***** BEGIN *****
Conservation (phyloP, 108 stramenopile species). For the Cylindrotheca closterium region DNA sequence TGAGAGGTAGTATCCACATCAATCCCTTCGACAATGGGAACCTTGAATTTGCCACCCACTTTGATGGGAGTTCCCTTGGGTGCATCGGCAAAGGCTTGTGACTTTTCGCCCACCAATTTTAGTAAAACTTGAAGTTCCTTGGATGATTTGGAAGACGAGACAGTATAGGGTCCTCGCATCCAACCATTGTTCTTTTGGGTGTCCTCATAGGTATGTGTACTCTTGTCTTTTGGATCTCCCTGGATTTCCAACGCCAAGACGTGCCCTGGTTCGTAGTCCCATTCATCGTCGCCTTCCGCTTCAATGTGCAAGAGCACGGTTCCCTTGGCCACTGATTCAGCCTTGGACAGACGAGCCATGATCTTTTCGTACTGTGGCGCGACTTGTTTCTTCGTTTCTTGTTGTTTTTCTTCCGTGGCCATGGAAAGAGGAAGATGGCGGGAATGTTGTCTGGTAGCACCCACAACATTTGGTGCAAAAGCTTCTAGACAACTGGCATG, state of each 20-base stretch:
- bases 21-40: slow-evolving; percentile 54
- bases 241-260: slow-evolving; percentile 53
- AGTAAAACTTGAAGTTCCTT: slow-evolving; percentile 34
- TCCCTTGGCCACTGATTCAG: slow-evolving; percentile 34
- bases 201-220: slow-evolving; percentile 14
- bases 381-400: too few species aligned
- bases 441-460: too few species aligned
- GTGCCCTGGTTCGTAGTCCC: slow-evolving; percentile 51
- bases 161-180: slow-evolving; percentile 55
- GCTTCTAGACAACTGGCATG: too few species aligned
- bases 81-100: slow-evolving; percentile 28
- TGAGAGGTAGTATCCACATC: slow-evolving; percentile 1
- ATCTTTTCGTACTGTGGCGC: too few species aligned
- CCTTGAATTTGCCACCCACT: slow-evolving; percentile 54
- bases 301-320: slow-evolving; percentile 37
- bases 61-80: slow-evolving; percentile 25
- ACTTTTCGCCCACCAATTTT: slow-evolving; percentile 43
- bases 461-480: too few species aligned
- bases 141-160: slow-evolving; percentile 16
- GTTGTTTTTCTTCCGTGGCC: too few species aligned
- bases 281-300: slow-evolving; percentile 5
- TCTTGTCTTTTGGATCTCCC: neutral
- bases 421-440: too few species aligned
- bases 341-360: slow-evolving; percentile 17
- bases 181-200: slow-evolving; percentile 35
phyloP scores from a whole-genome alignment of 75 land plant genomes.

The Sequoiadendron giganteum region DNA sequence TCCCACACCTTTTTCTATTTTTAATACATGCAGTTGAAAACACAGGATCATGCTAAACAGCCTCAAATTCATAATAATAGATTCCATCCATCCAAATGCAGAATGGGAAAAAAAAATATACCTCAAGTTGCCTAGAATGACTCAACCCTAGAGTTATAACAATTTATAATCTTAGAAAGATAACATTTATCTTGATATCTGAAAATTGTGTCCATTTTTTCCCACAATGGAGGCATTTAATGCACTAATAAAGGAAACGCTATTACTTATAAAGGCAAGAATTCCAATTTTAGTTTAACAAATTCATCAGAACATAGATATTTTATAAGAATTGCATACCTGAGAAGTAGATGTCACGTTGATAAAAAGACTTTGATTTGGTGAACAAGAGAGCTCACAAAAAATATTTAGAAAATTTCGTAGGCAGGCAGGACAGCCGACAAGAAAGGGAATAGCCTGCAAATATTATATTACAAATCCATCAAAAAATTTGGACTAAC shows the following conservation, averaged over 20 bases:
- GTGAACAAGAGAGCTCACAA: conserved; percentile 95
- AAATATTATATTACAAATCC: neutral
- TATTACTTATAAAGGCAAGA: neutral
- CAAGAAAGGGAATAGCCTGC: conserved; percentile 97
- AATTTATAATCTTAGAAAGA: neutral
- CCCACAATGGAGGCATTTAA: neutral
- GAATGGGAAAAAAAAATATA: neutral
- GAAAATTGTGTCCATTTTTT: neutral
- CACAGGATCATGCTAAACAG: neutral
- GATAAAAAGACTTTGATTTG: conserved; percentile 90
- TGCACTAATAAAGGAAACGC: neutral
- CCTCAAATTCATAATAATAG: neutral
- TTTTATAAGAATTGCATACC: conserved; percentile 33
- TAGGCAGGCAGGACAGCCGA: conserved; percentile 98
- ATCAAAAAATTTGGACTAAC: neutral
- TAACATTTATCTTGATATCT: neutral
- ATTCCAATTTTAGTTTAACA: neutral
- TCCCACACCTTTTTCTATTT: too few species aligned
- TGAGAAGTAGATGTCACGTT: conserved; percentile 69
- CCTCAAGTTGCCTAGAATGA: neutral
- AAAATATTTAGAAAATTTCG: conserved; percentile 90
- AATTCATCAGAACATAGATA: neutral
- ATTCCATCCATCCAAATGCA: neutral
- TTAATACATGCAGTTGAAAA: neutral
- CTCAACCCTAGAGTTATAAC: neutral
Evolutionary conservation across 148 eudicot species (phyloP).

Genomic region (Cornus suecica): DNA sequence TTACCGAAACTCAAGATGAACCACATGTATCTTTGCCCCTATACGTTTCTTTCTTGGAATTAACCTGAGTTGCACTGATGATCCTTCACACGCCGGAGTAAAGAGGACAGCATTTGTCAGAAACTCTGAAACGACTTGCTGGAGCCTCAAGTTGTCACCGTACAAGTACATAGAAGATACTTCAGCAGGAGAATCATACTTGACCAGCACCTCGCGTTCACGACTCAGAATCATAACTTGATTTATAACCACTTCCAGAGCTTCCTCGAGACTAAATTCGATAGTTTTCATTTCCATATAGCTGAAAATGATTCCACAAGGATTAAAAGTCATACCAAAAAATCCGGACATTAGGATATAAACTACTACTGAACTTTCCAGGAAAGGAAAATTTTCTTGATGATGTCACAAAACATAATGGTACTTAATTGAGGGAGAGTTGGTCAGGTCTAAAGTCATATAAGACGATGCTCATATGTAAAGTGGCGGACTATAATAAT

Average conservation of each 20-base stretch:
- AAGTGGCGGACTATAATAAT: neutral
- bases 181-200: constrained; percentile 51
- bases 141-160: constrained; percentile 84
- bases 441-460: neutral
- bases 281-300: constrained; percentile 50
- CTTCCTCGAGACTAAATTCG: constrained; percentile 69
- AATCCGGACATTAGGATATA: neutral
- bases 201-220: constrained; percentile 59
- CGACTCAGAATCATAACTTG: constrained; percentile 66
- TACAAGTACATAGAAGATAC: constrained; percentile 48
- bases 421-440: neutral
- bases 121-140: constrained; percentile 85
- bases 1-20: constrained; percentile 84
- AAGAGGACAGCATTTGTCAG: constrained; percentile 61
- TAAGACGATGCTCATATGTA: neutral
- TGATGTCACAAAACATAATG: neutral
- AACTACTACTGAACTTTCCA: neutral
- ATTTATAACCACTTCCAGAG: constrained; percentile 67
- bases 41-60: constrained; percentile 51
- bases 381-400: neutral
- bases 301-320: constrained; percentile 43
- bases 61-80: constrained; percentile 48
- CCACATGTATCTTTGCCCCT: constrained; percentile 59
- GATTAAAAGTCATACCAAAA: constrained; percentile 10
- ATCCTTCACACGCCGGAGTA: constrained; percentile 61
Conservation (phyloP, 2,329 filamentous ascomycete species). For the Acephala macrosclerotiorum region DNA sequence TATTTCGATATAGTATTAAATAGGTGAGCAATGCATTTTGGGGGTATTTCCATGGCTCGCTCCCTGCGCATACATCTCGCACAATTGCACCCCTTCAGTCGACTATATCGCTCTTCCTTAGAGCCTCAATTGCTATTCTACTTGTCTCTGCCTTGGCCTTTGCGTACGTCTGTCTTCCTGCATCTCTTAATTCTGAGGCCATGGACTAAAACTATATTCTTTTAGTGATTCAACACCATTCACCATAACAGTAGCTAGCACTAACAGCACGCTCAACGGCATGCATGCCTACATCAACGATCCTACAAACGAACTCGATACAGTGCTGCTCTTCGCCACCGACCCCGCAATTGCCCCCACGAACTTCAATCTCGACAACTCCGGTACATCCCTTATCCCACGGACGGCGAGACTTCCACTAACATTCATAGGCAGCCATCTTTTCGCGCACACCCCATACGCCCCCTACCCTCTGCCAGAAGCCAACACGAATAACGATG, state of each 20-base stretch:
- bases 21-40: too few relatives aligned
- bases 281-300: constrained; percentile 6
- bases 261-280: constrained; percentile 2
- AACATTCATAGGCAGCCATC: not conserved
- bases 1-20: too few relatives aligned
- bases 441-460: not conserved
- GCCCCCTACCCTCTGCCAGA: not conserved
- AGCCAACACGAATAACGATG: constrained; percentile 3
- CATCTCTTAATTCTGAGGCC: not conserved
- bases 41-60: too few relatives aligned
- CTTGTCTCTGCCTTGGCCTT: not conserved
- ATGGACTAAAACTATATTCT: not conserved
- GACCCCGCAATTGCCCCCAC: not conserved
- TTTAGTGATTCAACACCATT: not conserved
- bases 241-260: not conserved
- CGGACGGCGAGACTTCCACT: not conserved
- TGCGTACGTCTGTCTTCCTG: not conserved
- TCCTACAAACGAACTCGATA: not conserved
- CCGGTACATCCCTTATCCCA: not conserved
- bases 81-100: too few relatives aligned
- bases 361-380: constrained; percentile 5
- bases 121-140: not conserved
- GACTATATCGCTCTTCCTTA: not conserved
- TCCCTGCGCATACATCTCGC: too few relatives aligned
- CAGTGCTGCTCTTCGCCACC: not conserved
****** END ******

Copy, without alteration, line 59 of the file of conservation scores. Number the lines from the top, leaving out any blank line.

- bases 141-160: constrained; percentile 84